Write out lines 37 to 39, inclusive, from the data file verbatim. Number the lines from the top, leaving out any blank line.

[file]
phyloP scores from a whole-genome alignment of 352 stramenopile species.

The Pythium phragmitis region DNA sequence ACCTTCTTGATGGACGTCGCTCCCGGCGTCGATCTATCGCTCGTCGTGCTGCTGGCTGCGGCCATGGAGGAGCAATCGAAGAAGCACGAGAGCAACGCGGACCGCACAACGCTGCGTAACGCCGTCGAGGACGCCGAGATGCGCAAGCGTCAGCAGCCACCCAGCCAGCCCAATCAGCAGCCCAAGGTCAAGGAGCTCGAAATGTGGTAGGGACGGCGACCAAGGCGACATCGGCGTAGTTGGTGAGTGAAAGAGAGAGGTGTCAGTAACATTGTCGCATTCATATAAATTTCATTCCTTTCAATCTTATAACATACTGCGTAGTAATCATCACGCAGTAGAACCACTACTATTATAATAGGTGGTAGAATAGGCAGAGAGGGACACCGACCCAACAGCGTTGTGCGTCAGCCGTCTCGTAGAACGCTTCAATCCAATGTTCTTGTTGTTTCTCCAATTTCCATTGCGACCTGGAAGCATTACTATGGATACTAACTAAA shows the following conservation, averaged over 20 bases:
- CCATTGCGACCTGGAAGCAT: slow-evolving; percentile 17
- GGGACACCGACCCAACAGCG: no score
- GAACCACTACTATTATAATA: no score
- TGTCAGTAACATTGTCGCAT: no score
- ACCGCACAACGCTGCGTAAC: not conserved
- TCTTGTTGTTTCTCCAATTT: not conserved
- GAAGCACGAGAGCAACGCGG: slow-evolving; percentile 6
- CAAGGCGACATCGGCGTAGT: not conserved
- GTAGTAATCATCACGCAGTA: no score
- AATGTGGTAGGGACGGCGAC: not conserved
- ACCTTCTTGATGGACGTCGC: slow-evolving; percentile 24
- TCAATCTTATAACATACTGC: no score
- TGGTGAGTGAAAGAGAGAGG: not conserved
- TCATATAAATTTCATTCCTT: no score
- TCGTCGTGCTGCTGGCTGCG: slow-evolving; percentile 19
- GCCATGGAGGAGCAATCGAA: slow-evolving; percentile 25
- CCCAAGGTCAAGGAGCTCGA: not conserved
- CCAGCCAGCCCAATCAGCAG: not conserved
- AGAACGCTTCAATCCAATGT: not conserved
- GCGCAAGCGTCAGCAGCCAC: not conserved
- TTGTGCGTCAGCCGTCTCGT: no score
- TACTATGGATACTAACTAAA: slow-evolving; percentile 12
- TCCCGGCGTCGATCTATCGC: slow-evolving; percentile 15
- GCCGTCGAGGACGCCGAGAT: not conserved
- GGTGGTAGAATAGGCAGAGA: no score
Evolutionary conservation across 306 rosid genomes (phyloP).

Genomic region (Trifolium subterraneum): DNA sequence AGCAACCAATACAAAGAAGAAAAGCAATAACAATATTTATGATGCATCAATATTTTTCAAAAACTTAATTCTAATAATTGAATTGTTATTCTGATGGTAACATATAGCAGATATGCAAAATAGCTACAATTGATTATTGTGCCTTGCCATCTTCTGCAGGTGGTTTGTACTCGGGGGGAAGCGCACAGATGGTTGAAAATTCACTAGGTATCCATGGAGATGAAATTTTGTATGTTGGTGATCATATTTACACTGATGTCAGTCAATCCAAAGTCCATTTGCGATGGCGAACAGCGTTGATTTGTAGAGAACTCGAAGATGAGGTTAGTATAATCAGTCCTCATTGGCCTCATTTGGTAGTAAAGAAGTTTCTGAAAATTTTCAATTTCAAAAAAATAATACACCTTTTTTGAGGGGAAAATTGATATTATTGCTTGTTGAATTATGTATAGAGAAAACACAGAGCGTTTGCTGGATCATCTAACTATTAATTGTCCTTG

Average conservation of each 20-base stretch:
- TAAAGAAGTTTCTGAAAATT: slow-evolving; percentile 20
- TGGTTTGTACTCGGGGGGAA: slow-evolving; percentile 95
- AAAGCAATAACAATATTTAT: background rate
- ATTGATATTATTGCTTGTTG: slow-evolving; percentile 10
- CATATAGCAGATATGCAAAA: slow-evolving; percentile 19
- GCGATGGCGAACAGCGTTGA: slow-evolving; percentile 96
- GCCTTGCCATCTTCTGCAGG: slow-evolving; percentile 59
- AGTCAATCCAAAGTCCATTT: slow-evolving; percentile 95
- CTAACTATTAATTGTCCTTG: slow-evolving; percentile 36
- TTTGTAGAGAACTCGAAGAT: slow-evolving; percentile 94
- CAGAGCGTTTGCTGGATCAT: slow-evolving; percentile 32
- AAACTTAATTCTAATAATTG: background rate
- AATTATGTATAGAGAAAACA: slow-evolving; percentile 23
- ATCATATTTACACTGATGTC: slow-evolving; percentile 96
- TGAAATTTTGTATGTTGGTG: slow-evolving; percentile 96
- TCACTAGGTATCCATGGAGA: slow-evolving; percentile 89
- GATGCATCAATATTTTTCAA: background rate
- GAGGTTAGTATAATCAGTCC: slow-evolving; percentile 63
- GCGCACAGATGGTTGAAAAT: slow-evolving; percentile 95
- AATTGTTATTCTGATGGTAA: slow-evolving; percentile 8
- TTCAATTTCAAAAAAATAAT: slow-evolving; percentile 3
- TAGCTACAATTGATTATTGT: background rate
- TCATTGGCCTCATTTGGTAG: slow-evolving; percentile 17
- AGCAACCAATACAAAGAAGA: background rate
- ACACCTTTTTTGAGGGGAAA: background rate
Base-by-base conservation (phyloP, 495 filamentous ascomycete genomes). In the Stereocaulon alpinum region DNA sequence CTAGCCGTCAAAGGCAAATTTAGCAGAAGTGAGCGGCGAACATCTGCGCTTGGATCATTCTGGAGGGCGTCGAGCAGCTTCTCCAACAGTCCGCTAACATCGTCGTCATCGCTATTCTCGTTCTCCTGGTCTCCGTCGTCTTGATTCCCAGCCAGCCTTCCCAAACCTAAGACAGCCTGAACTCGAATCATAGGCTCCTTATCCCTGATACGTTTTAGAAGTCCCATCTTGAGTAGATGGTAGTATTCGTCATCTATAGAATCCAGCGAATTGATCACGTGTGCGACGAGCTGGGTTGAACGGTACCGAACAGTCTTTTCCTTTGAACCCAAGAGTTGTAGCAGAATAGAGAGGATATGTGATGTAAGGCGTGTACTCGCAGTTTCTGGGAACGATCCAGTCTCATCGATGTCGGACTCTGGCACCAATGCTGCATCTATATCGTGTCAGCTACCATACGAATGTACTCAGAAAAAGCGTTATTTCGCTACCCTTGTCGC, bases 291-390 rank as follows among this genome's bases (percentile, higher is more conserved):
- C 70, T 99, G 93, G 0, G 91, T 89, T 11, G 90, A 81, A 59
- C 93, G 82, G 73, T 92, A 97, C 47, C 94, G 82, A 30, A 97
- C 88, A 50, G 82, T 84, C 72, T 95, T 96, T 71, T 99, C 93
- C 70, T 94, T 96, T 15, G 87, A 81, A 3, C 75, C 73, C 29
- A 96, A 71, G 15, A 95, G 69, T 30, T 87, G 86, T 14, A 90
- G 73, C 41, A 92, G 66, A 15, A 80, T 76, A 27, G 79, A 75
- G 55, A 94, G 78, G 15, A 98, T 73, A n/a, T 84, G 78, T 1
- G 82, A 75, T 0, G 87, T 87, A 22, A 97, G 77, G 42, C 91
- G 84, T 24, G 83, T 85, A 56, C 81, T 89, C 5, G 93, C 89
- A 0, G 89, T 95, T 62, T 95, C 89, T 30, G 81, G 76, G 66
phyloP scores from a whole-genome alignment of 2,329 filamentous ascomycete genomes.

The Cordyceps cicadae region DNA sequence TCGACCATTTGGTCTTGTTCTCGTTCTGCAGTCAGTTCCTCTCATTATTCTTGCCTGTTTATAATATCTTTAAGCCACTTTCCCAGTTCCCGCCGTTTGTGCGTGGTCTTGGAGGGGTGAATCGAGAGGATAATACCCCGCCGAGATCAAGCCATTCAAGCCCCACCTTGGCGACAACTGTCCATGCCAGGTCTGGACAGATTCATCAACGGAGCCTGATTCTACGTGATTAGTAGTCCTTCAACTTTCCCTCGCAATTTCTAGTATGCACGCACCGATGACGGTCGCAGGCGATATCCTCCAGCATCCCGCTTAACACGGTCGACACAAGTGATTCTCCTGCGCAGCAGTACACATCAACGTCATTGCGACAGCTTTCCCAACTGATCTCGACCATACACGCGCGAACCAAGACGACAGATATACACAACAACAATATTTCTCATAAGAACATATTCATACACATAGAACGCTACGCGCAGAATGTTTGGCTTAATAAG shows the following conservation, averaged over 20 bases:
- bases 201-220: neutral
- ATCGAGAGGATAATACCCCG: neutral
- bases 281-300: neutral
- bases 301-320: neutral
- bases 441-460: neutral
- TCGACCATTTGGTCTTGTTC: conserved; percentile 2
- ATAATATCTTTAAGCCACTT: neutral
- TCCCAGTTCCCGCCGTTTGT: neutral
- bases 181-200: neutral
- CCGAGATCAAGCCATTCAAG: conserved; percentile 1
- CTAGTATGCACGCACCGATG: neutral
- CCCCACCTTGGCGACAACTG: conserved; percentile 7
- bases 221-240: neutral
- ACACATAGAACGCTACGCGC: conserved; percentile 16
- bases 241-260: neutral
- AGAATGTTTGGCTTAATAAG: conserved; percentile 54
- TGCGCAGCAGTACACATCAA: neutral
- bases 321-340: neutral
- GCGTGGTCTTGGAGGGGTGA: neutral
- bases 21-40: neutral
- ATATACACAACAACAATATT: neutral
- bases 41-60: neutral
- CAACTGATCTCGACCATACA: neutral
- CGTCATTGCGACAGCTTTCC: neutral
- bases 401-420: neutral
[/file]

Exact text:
- GCCTTGCCATCTTCTGCAGG: slow-evolving; percentile 59
- AGTCAATCCAAAGTCCATTT: slow-evolving; percentile 95
- CTAACTATTAATTGTCCTTG: slow-evolving; percentile 36